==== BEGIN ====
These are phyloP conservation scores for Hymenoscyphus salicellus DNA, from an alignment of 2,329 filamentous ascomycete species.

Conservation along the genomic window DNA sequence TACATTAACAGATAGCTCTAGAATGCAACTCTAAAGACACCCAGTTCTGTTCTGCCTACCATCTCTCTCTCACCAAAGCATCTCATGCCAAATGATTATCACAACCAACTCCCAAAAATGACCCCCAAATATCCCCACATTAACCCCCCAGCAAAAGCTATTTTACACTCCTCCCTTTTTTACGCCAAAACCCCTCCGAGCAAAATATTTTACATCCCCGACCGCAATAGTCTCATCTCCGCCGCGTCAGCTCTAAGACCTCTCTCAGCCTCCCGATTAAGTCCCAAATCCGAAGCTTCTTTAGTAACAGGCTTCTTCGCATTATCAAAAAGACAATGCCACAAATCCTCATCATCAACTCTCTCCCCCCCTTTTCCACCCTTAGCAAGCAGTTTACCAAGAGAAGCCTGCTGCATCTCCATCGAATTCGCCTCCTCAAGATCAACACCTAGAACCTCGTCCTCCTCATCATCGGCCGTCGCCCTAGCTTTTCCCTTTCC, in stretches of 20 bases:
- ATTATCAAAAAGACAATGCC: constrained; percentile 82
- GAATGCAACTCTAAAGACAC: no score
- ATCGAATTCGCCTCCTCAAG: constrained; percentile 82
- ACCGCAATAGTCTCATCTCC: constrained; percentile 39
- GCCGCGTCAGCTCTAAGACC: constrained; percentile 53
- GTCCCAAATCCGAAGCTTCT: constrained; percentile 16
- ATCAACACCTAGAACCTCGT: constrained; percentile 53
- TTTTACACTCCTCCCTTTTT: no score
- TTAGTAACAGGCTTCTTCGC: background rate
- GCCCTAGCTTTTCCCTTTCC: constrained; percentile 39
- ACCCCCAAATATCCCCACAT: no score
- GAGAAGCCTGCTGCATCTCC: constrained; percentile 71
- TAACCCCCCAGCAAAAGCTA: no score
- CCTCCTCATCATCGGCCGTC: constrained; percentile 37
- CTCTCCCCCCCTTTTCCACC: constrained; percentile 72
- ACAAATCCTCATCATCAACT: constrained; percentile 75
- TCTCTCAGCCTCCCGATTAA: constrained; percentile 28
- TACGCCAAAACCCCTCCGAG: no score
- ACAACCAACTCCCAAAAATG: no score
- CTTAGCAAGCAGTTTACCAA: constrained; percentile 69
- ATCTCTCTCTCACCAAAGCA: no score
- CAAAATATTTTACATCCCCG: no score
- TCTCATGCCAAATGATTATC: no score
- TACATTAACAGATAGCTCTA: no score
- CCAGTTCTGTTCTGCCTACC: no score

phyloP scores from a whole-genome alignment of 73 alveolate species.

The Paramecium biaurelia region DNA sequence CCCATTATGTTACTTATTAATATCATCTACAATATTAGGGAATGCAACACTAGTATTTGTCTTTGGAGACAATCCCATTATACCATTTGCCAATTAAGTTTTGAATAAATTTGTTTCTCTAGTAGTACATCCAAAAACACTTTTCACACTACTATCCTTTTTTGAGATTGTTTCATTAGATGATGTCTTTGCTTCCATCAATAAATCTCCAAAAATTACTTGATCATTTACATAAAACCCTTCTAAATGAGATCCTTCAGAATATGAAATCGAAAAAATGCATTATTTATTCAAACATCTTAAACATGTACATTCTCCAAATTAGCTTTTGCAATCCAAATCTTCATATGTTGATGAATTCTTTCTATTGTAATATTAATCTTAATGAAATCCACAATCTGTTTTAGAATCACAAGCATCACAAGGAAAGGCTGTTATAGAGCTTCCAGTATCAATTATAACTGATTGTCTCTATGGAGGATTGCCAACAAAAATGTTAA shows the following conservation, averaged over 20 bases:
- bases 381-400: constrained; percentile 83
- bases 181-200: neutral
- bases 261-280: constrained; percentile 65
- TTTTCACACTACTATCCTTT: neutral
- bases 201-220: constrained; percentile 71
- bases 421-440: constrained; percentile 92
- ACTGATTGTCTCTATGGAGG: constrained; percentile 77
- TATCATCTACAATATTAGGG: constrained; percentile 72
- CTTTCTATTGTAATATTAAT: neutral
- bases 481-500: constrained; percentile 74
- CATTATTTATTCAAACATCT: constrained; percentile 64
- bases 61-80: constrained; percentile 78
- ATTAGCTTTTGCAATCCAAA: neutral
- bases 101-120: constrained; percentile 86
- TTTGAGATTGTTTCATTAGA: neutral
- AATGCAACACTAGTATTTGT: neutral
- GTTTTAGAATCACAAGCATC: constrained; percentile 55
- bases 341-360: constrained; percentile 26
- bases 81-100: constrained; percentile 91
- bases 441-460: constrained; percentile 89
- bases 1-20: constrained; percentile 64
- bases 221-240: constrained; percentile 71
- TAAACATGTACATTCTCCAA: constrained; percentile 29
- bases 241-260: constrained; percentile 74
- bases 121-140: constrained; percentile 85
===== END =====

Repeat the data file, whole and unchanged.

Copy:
These are phyloP conservation scores for Hymenoscyphus salicellus DNA, from an alignment of 2,329 filamentous ascomycete species.

Conservation along the genomic window DNA sequence TACATTAACAGATAGCTCTAGAATGCAACTCTAAAGACACCCAGTTCTGTTCTGCCTACCATCTCTCTCTCACCAAAGCATCTCATGCCAAATGATTATCACAACCAACTCCCAAAAATGACCCCCAAATATCCCCACATTAACCCCCCAGCAAAAGCTATTTTACACTCCTCCCTTTTTTACGCCAAAACCCCTCCGAGCAAAATATTTTACATCCCCGACCGCAATAGTCTCATCTCCGCCGCGTCAGCTCTAAGACCTCTCTCAGCCTCCCGATTAAGTCCCAAATCCGAAGCTTCTTTAGTAACAGGCTTCTTCGCATTATCAAAAAGACAATGCCACAAATCCTCATCATCAACTCTCTCCCCCCCTTTTCCACCCTTAGCAAGCAGTTTACCAAGAGAAGCCTGCTGCATCTCCATCGAATTCGCCTCCTCAAGATCAACACCTAGAACCTCGTCCTCCTCATCATCGGCCGTCGCCCTAGCTTTTCCCTTTCC, in stretches of 20 bases:
- ATTATCAAAAAGACAATGCC: constrained; percentile 82
- GAATGCAACTCTAAAGACAC: no score
- ATCGAATTCGCCTCCTCAAG: constrained; percentile 82
- ACCGCAATAGTCTCATCTCC: constrained; percentile 39
- GCCGCGTCAGCTCTAAGACC: constrained; percentile 53
- GTCCCAAATCCGAAGCTTCT: constrained; percentile 16
- ATCAACACCTAGAACCTCGT: constrained; percentile 53
- TTTTACACTCCTCCCTTTTT: no score
- TTAGTAACAGGCTTCTTCGC: background rate
- GCCCTAGCTTTTCCCTTTCC: constrained; percentile 39
- ACCCCCAAATATCCCCACAT: no score
- GAGAAGCCTGCTGCATCTCC: constrained; percentile 71
- TAACCCCCCAGCAAAAGCTA: no score
- CCTCCTCATCATCGGCCGTC: constrained; percentile 37
- CTCTCCCCCCCTTTTCCACC: constrained; percentile 72
- ACAAATCCTCATCATCAACT: constrained; percentile 75
- TCTCTCAGCCTCCCGATTAA: constrained; percentile 28
- TACGCCAAAACCCCTCCGAG: no score
- ACAACCAACTCCCAAAAATG: no score
- CTTAGCAAGCAGTTTACCAA: constrained; percentile 69
- ATCTCTCTCTCACCAAAGCA: no score
- CAAAATATTTTACATCCCCG: no score
- TCTCATGCCAAATGATTATC: no score
- TACATTAACAGATAGCTCTA: no score
- CCAGTTCTGTTCTGCCTACC: no score

phyloP scores from a whole-genome alignment of 73 alveolate species.

The Paramecium biaurelia region DNA sequence CCCATTATGTTACTTATTAATATCATCTACAATATTAGGGAATGCAACACTAGTATTTGTCTTTGGAGACAATCCCATTATACCATTTGCCAATTAAGTTTTGAATAAATTTGTTTCTCTAGTAGTACATCCAAAAACACTTTTCACACTACTATCCTTTTTTGAGATTGTTTCATTAGATGATGTCTTTGCTTCCATCAATAAATCTCCAAAAATTACTTGATCATTTACATAAAACCCTTCTAAATGAGATCCTTCAGAATATGAAATCGAAAAAATGCATTATTTATTCAAACATCTTAAACATGTACATTCTCCAAATTAGCTTTTGCAATCCAAATCTTCATATGTTGATGAATTCTTTCTATTGTAATATTAATCTTAATGAAATCCACAATCTGTTTTAGAATCACAAGCATCACAAGGAAAGGCTGTTATAGAGCTTCCAGTATCAATTATAACTGATTGTCTCTATGGAGGATTGCCAACAAAAATGTTAA shows the following conservation, averaged over 20 bases:
- bases 381-400: constrained; percentile 83
- bases 181-200: neutral
- bases 261-280: constrained; percentile 65
- TTTTCACACTACTATCCTTT: neutral
- bases 201-220: constrained; percentile 71
- bases 421-440: constrained; percentile 92
- ACTGATTGTCTCTATGGAGG: constrained; percentile 77
- TATCATCTACAATATTAGGG: constrained; percentile 72
- CTTTCTATTGTAATATTAAT: neutral
- bases 481-500: constrained; percentile 74
- CATTATTTATTCAAACATCT: constrained; percentile 64
- bases 61-80: constrained; percentile 78
- ATTAGCTTTTGCAATCCAAA: neutral
- bases 101-120: constrained; percentile 86
- TTTGAGATTGTTTCATTAGA: neutral
- AATGCAACACTAGTATTTGT: neutral
- GTTTTAGAATCACAAGCATC: constrained; percentile 55
- bases 341-360: constrained; percentile 26
- bases 81-100: constrained; percentile 91
- bases 441-460: constrained; percentile 89
- bases 1-20: constrained; percentile 64
- bases 221-240: constrained; percentile 71
- TAAACATGTACATTCTCCAA: constrained; percentile 29
- bases 241-260: constrained; percentile 74
- bases 121-140: constrained; percentile 85